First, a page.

Aasiya bint Mazahim, Queen of Egypt

Aasiya, the Queen of Egypt during the time of Prophet Musa (Moses), was a woman with faith and determination so strong that the greatest tyrant could not shake her values. Centuries later, the Prophet Muhammad named her as one of the best women of Paradise, and in the Qur’an she is an example to which all of humankind is to aspire. She never permitted herself to be confined or subjugated by her disheartening and demoralizing situation, and she was so resilient that she was willing to die for what she believed. Neither her wealth, nor her husband, established her character or defined her.

When the Pharaoh, one of the most powerful—and evil—men to have ever lived heard a prophecy that he would be overthrown by one of the children of Israel, he ordered that all male children would be executed. The rest he enslaved so that their punishments and tasks were inhumane and harsh. Queen Aasiya, finding the child on the shore after his mother had cast him down a river to protect him, was overcome with compassion, as her heart was gentle and pure, and she convinced her fearful husband to allow her to keep him as her adopted son, assuring him that the child was a joy and a comfort to the eye and may be of use to them in the future.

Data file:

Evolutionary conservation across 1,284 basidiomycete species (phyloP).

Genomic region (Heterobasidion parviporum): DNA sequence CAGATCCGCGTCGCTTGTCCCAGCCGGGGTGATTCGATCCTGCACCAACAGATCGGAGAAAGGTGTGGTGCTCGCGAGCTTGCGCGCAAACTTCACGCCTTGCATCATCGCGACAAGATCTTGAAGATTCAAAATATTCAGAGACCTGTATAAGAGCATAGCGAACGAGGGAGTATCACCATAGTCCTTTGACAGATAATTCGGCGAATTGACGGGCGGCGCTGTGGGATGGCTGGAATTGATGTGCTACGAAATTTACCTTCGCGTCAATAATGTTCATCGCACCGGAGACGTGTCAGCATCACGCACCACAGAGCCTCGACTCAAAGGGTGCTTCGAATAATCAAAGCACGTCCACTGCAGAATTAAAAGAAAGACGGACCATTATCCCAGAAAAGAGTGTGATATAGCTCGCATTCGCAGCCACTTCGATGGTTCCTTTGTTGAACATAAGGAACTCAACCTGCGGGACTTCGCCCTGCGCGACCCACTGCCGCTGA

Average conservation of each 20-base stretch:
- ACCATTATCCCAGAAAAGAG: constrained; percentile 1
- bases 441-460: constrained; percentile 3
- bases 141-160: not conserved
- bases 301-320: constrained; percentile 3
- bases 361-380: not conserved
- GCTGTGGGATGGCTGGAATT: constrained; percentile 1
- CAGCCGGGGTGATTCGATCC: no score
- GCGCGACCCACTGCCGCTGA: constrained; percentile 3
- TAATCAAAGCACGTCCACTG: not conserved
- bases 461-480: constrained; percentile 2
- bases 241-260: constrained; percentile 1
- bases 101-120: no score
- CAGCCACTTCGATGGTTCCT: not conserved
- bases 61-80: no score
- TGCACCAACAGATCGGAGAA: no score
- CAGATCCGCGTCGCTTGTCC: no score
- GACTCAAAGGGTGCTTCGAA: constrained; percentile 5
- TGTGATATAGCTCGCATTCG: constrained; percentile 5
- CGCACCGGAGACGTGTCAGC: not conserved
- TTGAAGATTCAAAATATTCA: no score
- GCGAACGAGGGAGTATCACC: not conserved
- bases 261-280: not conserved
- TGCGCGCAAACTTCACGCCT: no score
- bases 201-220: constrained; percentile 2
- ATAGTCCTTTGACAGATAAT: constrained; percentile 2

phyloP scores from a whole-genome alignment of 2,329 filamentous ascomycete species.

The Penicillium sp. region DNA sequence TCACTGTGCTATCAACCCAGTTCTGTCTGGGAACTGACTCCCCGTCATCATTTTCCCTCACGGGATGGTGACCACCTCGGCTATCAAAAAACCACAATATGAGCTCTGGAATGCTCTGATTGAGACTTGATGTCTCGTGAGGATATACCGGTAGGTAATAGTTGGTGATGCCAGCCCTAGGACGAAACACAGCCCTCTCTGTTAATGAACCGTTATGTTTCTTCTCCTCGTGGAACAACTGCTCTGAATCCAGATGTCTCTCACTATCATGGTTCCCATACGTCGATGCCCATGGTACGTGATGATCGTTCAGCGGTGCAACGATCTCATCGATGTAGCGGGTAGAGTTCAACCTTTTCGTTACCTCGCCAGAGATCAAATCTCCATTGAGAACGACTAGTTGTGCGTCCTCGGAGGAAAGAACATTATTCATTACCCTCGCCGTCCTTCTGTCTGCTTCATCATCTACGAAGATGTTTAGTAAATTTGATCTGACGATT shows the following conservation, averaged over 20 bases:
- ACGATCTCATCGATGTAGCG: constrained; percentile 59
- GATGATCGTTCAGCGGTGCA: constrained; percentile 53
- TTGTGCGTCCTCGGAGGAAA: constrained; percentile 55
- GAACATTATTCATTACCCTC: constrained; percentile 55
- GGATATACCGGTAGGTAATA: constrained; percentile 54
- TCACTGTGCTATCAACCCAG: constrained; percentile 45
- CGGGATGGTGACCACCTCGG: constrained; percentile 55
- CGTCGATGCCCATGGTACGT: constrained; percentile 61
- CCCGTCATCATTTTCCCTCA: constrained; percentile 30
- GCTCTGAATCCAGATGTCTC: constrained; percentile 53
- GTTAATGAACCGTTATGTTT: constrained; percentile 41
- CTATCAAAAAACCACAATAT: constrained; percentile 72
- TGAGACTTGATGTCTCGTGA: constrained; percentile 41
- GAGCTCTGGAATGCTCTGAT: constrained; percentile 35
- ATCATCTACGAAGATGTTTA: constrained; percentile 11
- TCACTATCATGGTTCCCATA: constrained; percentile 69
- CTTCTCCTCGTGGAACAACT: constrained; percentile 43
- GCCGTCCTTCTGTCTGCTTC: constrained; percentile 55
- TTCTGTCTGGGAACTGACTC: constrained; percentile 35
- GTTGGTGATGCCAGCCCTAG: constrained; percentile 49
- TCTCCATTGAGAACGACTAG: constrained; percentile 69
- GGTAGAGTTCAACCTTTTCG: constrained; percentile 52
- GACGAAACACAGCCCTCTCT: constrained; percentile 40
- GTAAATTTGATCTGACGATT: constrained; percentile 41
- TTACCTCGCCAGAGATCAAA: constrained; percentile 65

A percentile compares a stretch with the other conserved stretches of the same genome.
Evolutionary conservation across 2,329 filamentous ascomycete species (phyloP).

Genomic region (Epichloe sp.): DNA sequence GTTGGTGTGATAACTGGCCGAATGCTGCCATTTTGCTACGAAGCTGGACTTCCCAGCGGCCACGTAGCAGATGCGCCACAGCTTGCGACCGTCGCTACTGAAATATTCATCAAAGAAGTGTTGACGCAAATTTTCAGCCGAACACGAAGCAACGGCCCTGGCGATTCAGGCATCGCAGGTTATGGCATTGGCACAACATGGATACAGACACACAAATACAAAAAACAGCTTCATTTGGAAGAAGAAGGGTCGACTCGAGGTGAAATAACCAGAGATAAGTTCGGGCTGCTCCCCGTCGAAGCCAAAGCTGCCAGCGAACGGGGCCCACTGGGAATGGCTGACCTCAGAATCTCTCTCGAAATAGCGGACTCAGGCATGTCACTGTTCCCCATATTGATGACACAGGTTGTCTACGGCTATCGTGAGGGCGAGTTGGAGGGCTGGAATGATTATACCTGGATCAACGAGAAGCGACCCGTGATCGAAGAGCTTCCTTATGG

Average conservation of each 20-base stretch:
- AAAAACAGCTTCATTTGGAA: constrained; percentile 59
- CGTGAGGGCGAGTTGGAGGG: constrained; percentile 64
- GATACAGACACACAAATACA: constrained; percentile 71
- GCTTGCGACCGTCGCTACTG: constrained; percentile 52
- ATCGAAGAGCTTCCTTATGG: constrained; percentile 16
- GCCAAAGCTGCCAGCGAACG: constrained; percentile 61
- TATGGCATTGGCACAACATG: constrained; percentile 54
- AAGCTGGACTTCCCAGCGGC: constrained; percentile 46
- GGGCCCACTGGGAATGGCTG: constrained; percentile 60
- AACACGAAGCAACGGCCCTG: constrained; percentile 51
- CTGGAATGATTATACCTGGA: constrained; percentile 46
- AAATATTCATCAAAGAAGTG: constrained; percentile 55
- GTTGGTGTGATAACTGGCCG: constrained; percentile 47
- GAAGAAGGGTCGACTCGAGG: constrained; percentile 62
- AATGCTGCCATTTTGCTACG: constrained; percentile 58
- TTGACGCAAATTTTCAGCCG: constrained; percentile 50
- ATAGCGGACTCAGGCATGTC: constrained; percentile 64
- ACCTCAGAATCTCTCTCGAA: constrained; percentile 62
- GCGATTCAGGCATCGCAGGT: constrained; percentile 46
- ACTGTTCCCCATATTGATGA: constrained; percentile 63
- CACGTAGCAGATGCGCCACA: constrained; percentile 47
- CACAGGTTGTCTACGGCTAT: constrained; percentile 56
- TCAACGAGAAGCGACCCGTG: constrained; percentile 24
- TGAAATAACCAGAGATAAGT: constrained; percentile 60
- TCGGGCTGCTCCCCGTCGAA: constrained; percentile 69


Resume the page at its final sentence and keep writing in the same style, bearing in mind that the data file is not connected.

Under her protection, Moses grew to be a Messenger of God. The Pharaoh was domineering, cruel, and oppressive, and he proclaimed to the people that he was their Lord and threatened to torture anyone who disbelieved that he was the one true God or rejected his claim to divinity. Magicians challenged Moses’s miracles on the Pharaoh’s command, and when they could not argue with the signs of God, they submitted to the truth they knew in their hearts. The Pharaoh threatened them with the punishment he had designated to those who believed: he would cut off their hands and feet on opposite sides and crucify them on the logs of trees.

For this crime, Aasiya was severely and cruelly tortured.

After the Pharaoh discovered her faith, he had her tortured in the same manner, and during her torture she cried, “My Lord, build for me with you a house in Paradise and save me from the Pharaoh and his transgressions, and save me from this injustice!” She suffered excruciating pain, but beautiful angels often were sent down to protect her, and they covered her with their wings and she saw the palace for her in Paradise, and she would smile as she endured the torture. A hadith narrates that suddenly during her torture, the inflictions became painless, and she began to smile. In amazement, the torturers stopped immediately, and called the Pharaoh to witness. By the time he arrived, Aasiya had died.

Aasiya lived in incomparable luxury and was married to the most tyrannical man alive, who claimed to be God and committed genocide and unthinkable torture, and she stood up to him alone. She gave up all the wealth she had, endured his persecution for what she believed and did not allow her husband to limit her. In the process she lost her life; she died for what she believed and never accepted her husband’s outrageous assertions to divinity or his right over her. For her resolve, her compassion, her love, and her strength she will be remembered for all times to come.

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